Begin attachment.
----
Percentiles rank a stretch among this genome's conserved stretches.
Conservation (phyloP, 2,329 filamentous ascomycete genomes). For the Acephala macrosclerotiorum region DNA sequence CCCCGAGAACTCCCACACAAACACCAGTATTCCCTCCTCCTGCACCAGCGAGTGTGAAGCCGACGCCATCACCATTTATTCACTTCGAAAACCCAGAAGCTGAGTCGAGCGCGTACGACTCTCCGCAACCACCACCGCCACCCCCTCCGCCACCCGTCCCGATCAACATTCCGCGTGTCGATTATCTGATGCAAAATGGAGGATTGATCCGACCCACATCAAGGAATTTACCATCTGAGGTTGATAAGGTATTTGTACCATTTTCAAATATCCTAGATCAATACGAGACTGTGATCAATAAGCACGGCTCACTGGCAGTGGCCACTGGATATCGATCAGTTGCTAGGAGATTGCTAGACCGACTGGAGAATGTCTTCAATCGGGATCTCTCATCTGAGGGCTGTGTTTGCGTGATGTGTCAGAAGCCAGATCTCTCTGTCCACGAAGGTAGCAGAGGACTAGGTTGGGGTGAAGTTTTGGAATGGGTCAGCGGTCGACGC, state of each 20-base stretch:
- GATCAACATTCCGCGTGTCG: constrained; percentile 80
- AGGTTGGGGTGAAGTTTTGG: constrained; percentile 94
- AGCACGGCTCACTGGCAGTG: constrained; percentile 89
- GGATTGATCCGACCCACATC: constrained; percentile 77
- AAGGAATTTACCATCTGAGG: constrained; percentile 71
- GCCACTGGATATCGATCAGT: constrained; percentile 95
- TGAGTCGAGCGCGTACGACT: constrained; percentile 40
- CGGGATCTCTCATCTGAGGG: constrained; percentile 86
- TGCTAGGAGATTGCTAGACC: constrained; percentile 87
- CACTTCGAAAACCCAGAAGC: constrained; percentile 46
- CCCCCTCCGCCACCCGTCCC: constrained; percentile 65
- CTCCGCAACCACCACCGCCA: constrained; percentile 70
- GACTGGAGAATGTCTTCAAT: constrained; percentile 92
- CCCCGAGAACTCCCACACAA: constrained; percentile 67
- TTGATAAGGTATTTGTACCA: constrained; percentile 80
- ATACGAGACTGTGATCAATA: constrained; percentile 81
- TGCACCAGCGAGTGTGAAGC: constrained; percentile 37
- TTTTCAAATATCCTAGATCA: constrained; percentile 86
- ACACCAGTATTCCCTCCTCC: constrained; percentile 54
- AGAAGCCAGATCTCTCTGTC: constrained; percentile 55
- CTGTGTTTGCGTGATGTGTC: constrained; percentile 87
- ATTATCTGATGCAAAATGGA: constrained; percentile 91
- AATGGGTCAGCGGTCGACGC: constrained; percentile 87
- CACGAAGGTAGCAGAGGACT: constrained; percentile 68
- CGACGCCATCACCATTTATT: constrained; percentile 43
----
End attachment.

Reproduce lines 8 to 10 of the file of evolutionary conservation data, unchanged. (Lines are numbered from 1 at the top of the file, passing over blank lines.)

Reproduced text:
- GCCACTGGATATCGATCAGT: constrained; percentile 95
- TGAGTCGAGCGCGTACGACT: constrained; percentile 40
- CGGGATCTCTCATCTGAGGG: constrained; percentile 86